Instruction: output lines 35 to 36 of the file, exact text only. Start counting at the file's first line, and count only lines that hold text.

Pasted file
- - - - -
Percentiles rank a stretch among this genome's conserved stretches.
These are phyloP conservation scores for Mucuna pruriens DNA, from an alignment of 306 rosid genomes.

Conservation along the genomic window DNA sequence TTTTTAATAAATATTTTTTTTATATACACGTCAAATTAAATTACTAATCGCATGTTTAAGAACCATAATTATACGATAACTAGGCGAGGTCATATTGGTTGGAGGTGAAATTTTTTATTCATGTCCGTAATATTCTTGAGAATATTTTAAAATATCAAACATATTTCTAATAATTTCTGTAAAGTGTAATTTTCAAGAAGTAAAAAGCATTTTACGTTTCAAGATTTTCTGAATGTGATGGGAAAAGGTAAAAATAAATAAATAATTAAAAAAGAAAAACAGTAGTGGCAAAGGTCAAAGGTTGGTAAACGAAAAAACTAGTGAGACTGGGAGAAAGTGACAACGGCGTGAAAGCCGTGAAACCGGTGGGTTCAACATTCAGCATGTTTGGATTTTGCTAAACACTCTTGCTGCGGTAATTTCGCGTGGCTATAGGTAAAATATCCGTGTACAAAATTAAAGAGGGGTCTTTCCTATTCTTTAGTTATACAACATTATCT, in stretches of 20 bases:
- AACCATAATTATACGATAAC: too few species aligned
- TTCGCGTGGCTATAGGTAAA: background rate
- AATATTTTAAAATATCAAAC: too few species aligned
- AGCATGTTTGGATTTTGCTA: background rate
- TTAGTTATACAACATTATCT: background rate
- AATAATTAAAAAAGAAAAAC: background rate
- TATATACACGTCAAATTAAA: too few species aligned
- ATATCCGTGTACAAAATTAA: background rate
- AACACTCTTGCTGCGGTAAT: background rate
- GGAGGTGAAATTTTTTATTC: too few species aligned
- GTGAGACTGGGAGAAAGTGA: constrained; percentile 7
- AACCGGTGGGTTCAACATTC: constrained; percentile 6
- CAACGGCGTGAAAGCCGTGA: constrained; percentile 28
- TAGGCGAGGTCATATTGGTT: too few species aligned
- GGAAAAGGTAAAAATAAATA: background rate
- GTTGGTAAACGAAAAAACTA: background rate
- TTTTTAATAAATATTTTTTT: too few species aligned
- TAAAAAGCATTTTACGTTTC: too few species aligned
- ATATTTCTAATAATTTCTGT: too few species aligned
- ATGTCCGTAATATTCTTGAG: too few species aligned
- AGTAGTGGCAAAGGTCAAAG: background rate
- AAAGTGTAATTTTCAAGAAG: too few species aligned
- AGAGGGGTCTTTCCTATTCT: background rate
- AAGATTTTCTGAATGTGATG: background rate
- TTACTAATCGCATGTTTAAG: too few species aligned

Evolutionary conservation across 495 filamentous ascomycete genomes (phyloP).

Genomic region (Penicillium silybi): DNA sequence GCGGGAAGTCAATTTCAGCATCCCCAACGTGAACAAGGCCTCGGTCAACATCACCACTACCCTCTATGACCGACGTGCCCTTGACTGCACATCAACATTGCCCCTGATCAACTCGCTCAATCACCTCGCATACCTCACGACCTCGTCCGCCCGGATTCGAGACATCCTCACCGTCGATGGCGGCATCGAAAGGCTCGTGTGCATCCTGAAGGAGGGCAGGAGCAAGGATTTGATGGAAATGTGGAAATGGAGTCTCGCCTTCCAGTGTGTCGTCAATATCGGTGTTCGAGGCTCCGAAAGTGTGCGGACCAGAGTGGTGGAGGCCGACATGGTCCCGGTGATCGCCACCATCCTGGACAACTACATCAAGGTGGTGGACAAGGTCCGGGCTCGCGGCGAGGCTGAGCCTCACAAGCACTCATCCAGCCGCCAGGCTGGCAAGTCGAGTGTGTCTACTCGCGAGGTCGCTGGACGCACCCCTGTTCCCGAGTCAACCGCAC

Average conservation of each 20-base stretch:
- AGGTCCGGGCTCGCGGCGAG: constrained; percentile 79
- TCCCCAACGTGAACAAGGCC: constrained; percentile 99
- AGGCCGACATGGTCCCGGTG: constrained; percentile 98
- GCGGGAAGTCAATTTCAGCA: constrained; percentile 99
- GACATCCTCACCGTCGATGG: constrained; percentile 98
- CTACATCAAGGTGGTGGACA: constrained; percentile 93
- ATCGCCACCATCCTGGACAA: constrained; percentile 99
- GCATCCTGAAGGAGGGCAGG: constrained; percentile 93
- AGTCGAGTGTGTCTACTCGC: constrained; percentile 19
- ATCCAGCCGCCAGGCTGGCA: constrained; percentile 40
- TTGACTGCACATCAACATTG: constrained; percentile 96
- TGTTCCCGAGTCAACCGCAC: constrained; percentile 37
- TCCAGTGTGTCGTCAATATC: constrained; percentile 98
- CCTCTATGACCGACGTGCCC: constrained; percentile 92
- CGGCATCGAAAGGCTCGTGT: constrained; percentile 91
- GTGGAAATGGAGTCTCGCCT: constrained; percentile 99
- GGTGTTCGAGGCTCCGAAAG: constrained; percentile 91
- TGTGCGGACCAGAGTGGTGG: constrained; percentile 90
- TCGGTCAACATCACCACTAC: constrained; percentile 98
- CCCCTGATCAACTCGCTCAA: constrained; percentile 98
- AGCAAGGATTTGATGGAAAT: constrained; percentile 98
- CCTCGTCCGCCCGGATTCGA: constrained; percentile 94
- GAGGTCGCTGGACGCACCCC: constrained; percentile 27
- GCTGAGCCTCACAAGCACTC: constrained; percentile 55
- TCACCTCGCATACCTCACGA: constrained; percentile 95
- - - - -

- GCGGGAAGTCAATTTCAGCA: constrained; percentile 99
- GACATCCTCACCGTCGATGG: constrained; percentile 98